Even though the private agreements to fix resale prices were not unlawful, Schwegmann held that the distributor could not place the same restraint on the market by using the state statute as a "club." 341 U. S., at 395 (emphasis in original). The Court's holding teaches that a state statute that facilitates the manufacturer's decision to impose a vertical restriction is not lawful simply because the Sherman Act permits the manufacturer, if it has sufficient power in the private market, to impose that same restriction without the aid of the statute. In other words, a statute that gives distributors additional power over the wholesale or retail market to impose an otherwise permissible restraint might not pass muster under the Sherman Act.2

The inquiry in these cases therefore cannot simply be whether the Sherman Act would have been violated had the distillers obtained the control over their California distribution systems without the aid of the designation statute. For the distillers' power to impose resale restrictions on California importers has been drastically affected first by the Oklahoma "open wholesaling" and "free export" provisions and second by the California designation statute enacted as a response to the Oklahoma laws. It may be that the amount of distiller control over California importers under the two statutes is not significantly greater than the amount that would exist if neither State intervened in the private market. Contrary to the Court's perception, ante, at 662,3 however, the character of control is different. For the designation statute gives the distillers direct authority over California importers,4 whereas in the private market the distillers must persuade Oklahoma wholesalers not to resell to California importers. It is possible that, absent the state laws, the distillers would have insufficient market power to obtain and enforce such agreements. The designation statute therefore may give the distillers more power over California importers than was taken away by the Oklahoma laws.

The validity of the designation statute obviously presents a more difficult question than was presented in Schwegmann and Midcal.5 For in both cases the Court had the benefit of a conclusive presumption that resale price maintenance is anticompetitive. This case, however, not only involves a species of vertical nonprice restriction with respect to which there are no sure rules relating to effect on competition; it also involves a nonmarket enforcement mechanism that, according to Schwegmann, can make the difference between legality and illegality. The statute conceivably could create such an unacceptable and unnecessary risk of anticompetitive effect as to result in its invalidation. The removal of the Oklahoma legal obstacle to the purely private imposition of vertical restrictions in the California liquor market significantly enhances this possibility.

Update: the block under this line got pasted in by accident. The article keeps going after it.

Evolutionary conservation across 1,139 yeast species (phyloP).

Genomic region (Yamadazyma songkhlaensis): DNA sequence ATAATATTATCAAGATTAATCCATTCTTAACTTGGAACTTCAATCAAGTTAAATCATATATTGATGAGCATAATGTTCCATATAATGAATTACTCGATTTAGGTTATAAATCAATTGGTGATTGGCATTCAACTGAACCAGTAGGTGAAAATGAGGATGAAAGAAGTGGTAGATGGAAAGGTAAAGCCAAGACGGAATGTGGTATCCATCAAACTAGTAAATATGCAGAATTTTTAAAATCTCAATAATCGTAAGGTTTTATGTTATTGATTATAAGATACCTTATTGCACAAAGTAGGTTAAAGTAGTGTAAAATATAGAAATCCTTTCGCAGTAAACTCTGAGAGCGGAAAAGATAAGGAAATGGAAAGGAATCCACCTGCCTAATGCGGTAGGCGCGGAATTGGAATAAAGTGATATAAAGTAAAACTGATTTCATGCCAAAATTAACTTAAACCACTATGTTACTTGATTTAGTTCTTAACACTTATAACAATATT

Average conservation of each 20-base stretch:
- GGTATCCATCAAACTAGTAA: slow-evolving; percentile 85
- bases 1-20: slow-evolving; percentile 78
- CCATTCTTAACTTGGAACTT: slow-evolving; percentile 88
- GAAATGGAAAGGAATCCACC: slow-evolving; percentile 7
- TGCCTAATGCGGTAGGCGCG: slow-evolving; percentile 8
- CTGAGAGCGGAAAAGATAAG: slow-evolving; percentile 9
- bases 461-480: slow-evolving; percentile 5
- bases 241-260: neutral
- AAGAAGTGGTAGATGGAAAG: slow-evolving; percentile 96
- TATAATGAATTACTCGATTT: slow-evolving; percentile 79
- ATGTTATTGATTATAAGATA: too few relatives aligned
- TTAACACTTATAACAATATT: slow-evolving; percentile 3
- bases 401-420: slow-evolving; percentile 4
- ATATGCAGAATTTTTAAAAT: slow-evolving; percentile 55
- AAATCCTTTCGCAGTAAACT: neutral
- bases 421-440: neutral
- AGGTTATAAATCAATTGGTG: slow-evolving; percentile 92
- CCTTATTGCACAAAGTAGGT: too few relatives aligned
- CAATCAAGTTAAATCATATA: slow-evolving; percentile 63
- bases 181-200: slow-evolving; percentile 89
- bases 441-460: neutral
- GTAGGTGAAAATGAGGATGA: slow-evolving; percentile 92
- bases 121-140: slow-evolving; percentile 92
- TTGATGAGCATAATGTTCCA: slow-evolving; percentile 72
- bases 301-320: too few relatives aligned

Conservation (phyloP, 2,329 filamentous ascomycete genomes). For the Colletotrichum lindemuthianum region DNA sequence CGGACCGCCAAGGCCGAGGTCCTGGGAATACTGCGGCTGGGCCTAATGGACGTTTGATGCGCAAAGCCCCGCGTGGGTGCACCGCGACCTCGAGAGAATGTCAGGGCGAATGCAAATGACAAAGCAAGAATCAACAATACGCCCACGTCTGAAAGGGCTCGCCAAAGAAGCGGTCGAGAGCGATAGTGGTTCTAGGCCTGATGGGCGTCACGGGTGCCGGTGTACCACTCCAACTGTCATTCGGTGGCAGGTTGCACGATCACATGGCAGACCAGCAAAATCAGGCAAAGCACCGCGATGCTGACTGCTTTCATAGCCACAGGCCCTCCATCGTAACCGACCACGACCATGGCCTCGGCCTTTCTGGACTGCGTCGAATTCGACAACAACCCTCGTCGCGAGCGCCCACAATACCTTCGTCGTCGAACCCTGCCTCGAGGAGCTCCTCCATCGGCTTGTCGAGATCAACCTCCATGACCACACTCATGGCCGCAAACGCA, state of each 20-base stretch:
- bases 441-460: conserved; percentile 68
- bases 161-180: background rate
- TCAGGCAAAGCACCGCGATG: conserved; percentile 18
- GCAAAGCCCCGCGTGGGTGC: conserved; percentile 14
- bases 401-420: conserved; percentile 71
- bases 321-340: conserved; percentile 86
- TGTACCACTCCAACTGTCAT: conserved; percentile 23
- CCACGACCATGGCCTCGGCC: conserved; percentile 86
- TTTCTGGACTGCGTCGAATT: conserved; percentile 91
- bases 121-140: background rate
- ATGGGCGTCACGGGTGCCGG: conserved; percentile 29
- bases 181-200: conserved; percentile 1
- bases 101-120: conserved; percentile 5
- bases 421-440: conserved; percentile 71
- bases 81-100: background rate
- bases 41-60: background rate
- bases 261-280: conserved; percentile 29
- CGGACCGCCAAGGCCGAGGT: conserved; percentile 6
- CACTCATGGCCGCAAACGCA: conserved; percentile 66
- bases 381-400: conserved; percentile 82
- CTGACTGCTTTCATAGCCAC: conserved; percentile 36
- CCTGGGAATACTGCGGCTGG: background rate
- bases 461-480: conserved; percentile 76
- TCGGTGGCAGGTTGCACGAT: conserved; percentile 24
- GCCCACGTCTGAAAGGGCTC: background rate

I agree with the Court that our price-fixing cases do not require the invalidation of the designation statute. The question on remand should be whether the statute's provision to distillers of an additional club over California importers affords distillers an unreasonable degree of unsupervised power to regulate their distribution practices that they would not otherwise enjoy under a free market. Because that question cannot be determined without a more sophisticated inquiry, I concur in the Court's judgment.


* Together with No. 80-1030, Bohemian Distributing Co. v. Norman Williams Co. et al.; and No. 80-1052, Wine & Spirits Wholesalers of California v. Norman Williams Co. et al., also on certiorari to the same court.
† Briefs of amici curiae urging reversal were filed by Noble K. Gregory and Parker A. Maddux for the Distilled Spirits Council of the United States, Inc.; by Ralph J. Savarese for Heublein, Inc.; and by Macdonald Flinn, Douglas W. Metz, and Abraham Tunick for the Wine and Spirits Wholesalers of America, Inc., et al.

Harry M. Snyder filed a brief for the Consumers Union of United States, Inc., as amicus curiae urging affirmance.

1. Section 23672 is actually an amended version of a statute invalidated by the California Supreme Court in Rice v. Alcoholic Beverage Control Appeals Bd., 21 Cal.3d 431, 579 P.2d 476 (1978), because its minimum price system constituted resale price maintenance in violation of the Sherman Act. See California Retail Liquor Dealers Assn. v. Midcal Aluminum, Inc., 445 U.S. 97, 100-102 (1980).
2. Okla. Stat., Tit. 37, § 533 (1981).
3. The Oklahoma Supreme Court, however, has recently closed off the "Oklahoma connection" by holding that the open-wholesaling statute does not apply to alcoholic beverages destined for consumption in other States. Central Liquor Co. v. Oklahoma Alcoholic Beverage Control Bd., 640 P.2d 1351 (1982). What made the "Oklahoma connection" particularly attractive to California wholesalers was that Oklahoma required distillers to sell to Oklahoma wholesalers at the lowest price charged for its products anywhere in the United States. See Okla. Stat., Tit. 37, § 536.1 (1981). The demise of the "Oklahoma connection," however, has no bearing on our disposition of the legal issues in these cases.
4. Although it did not phrase its conclusion in these terms, it is evident that the California Court of Appeal concluded that the designation statute was pre-empted by the Sherman Act. The court properly recognized that it had no jurisdiction to entertain a lawsuit brought pursuant to § 4 of the Clayton Act, 15 U. S. C. § 15. 108 Cal.App.3d 348, 354, n. 2, 166 Cal.Rptr. 563, 568, n. 2 (1980). Rather than seeking a private remedy against private parties, respondents in these cases sought to enjoin the enforcement of a state statute that they contend to be unconstitutional under the Supremacy Clause in its every application. Indeed, because respondents brought this suit prior to the effective date of the statute, respondents did not, and could not, challenge any vertical restraints actually employed by a distiller pursuant to the statute. Instead, respondents challenge the statute on its face without consideration of particular circumstances.